Charles H. Spurgeon
The one Church of God, of what is it composed then? Is it composed of the Church of England, the Congregational Union, the Wesleyan Conference, and the Baptist body? No, it is not. Is not then the Church of England a part of the Church of Christ, and the Baptist denomination a part? No; I deny that these bodies, as such, unrefined and in the gross, are a part of the great unity for which Jesus prayed; but there are believers united with the Church of England who are a part of the body of Christ, and there are believers in all denominations of Christians, ay! and many in no visible Church at all, who are in Christ Jesus, and consequently in the great unity. The Church of England is not a part of Christ’s true body, nor any other denomination as such; the spiritual unity is made up of spiritual men, separated, picked out, cleared away from all the mass with which they happen to be united.
The main idea I am hoping to drive home in the course of this series is clear by now, I hope: the church, the body of Christ, is unified in and by Jesus, and therefore is moved to act by that union. As a result, the gospel is to be preached clearly and constantly, and that which brings disunity and dissension is to be rejected.
But what is the difference between “bringing dissension” and “geniune disagreement?” What is the guiding factor that leads us to determining the way we ought to serve and sacrifice and suffer? That word, that key that unlocks the great gate to the King’s Highway, is love.
The superior way
Love is the key to the greatest commandment, as well as the second. When Jesus was asked what the greatest commandment is, He didn’t just provide an answer like someone in a trivia contest. He said, “Love the Lord your God with all your heart, with all your soul, and with all your mind. This is the greatest and most important command. The second is like it: Love your neighbor as yourself. All the Law and the Prophets depend on these two commands.” (Matthew 22:37-40)
When the church is looking to understand the direction they are being led in the Scriptures by the Holy Spirit, they can see clearly when they apply the truth of this fundamental commandment: they are to pursue ultimate love for God, which involves true worship, humility in all things, and trust to His goodness and provision. It involves a desire to serve one another and to minister to the need for godliness as much as for any physical need. And loving God with every aspect of your being is itself a sacrifice, putting the selfish sinful desires of your humanity to death as the Holy Spirit refreshes you with new, holy desires.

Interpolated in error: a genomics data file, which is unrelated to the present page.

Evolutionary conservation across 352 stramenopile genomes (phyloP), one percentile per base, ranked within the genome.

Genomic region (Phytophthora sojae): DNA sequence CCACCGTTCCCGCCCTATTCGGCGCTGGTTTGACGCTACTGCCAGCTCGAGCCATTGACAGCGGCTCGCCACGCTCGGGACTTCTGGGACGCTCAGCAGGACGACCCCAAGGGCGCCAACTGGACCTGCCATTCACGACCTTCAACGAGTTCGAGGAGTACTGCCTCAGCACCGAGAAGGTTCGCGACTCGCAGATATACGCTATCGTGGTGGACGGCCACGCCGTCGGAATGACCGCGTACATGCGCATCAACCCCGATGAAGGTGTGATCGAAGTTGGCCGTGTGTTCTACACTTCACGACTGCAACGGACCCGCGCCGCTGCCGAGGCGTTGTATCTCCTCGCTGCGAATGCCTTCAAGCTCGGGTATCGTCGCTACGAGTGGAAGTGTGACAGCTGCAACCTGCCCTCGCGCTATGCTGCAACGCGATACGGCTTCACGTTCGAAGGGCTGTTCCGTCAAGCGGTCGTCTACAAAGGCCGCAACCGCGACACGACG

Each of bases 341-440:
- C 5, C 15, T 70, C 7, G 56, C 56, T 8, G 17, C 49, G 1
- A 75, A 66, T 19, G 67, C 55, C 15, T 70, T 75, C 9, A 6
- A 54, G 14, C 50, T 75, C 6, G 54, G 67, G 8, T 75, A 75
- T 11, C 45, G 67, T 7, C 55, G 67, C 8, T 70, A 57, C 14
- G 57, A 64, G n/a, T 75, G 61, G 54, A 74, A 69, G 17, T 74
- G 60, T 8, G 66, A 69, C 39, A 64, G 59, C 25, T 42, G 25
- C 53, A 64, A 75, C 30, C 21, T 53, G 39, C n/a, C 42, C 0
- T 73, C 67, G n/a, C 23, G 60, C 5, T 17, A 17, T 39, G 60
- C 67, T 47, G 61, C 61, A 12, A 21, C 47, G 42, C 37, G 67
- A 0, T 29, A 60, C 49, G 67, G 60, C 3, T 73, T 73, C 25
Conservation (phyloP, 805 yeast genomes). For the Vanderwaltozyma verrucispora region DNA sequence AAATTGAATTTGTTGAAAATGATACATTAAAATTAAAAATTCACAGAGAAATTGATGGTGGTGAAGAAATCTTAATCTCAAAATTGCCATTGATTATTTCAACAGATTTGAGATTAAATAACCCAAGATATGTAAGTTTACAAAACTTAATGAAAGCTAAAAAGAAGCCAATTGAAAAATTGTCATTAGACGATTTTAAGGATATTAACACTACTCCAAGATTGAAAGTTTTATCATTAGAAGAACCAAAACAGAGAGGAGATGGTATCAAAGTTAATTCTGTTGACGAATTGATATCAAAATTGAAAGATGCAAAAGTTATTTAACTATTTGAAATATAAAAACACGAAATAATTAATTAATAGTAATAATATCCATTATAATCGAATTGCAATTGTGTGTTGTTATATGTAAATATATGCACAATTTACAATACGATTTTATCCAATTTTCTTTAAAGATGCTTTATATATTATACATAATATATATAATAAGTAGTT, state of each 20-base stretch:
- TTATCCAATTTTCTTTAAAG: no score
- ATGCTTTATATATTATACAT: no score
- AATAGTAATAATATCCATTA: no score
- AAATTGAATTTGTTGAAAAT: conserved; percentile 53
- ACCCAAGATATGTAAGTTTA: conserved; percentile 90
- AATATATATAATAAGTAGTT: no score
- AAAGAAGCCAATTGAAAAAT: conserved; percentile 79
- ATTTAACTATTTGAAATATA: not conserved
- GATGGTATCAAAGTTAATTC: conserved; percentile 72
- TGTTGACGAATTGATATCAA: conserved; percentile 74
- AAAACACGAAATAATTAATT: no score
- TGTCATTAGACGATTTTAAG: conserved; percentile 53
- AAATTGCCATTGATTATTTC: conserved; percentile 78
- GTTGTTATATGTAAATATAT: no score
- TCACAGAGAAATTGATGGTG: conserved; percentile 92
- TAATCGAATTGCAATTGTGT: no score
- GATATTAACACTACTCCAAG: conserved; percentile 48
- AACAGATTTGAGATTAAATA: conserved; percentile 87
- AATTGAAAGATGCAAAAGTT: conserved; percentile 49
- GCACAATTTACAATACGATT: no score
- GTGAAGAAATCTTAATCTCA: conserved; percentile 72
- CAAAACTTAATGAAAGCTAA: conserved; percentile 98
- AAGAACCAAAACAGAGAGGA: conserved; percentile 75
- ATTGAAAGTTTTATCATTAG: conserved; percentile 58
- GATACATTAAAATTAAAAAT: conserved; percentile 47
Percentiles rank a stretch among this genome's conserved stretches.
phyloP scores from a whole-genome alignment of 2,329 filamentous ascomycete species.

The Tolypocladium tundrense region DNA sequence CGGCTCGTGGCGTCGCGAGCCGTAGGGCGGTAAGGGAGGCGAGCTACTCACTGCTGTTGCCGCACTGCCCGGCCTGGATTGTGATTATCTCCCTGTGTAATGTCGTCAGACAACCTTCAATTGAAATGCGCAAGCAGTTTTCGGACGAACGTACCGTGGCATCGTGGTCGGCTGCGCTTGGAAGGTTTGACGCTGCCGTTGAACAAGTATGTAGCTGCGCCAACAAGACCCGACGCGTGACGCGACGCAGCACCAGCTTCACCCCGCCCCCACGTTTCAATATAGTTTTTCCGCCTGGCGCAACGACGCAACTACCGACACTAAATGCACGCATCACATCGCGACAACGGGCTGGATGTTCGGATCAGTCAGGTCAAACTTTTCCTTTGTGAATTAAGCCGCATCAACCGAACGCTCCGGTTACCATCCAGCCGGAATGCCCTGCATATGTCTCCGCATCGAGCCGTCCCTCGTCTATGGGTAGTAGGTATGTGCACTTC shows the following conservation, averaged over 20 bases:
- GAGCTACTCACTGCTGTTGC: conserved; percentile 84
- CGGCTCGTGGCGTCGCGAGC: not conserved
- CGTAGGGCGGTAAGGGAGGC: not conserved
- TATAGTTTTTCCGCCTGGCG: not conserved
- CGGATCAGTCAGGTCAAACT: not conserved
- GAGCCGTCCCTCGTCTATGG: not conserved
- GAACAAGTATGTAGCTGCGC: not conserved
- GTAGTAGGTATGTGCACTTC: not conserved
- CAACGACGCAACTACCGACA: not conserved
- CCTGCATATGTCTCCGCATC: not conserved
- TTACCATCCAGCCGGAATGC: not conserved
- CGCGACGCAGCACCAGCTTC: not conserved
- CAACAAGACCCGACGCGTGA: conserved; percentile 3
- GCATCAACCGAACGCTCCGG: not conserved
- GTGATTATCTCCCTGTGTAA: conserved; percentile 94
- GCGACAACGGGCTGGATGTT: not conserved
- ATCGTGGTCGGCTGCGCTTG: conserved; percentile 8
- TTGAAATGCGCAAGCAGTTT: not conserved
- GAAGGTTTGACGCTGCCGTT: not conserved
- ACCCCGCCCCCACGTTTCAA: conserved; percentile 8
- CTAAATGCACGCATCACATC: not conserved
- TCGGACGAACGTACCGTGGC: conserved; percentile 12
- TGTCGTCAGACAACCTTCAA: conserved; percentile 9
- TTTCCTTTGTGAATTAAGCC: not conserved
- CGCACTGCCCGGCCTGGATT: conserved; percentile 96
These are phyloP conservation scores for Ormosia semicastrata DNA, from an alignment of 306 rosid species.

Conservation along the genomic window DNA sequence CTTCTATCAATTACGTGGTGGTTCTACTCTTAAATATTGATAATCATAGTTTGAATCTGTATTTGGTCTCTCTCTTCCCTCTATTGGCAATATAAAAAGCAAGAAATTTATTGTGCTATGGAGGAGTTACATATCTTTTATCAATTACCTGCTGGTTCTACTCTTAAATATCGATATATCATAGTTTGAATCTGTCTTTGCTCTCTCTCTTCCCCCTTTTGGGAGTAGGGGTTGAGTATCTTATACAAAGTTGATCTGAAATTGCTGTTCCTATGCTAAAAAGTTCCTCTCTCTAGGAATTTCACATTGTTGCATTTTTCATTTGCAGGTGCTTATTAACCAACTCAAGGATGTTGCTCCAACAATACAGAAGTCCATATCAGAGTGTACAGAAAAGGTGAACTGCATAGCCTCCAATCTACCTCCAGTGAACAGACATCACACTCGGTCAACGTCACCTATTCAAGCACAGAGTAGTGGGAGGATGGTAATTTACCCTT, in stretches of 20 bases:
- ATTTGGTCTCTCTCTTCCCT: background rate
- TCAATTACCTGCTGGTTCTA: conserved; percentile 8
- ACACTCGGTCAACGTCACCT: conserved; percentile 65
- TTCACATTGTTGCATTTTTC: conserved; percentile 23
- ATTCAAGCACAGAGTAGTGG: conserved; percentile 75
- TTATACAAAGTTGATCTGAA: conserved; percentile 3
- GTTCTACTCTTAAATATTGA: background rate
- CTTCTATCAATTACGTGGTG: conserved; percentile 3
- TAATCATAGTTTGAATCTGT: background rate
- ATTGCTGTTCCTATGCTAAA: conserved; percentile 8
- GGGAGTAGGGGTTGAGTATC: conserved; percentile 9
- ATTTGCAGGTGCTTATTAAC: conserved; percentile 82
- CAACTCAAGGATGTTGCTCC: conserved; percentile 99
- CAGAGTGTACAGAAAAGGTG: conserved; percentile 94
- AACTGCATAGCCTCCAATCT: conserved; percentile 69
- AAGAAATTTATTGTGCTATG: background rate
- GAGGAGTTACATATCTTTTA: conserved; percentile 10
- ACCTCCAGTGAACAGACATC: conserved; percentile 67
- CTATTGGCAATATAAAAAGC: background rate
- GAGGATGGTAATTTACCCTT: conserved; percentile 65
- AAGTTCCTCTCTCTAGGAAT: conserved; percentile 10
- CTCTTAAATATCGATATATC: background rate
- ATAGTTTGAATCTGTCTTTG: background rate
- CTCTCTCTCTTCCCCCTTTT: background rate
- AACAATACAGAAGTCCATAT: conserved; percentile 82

The fruit of love for God
And just as much, loving your neighbor as yourself is an outgrowth of that sacrifice. It is not normal to a human to love another person the same as he loves himself–especially given the definition of neighbor Jesus gives later in the parable of the good Samaritan. Certainly it isn’t normal for a man to sacrifice his time, his money, and, under the levitical laws, his cleanliness, to help someone who under normal circumstances would despise him, as the man in the story did.
This love, furthermore, is informed and driven forward by our preeminent love for God. In the parable of the unforgiving servant, Jesus uses the example of a servant forgiven a massive debt by his master immediately turning on another servant who owes him, essentially, fifty bucks, and mercilessly demands payment. He heard his master’s forgiving words–but what effect did they have on him? Did he really love his master if his own love for another over a trifling sum is so easily quashed? Love for neighbor and everything entailed in that–mercy, forgiveness, generosity, and more–descends from a deep and abiding love for God above all.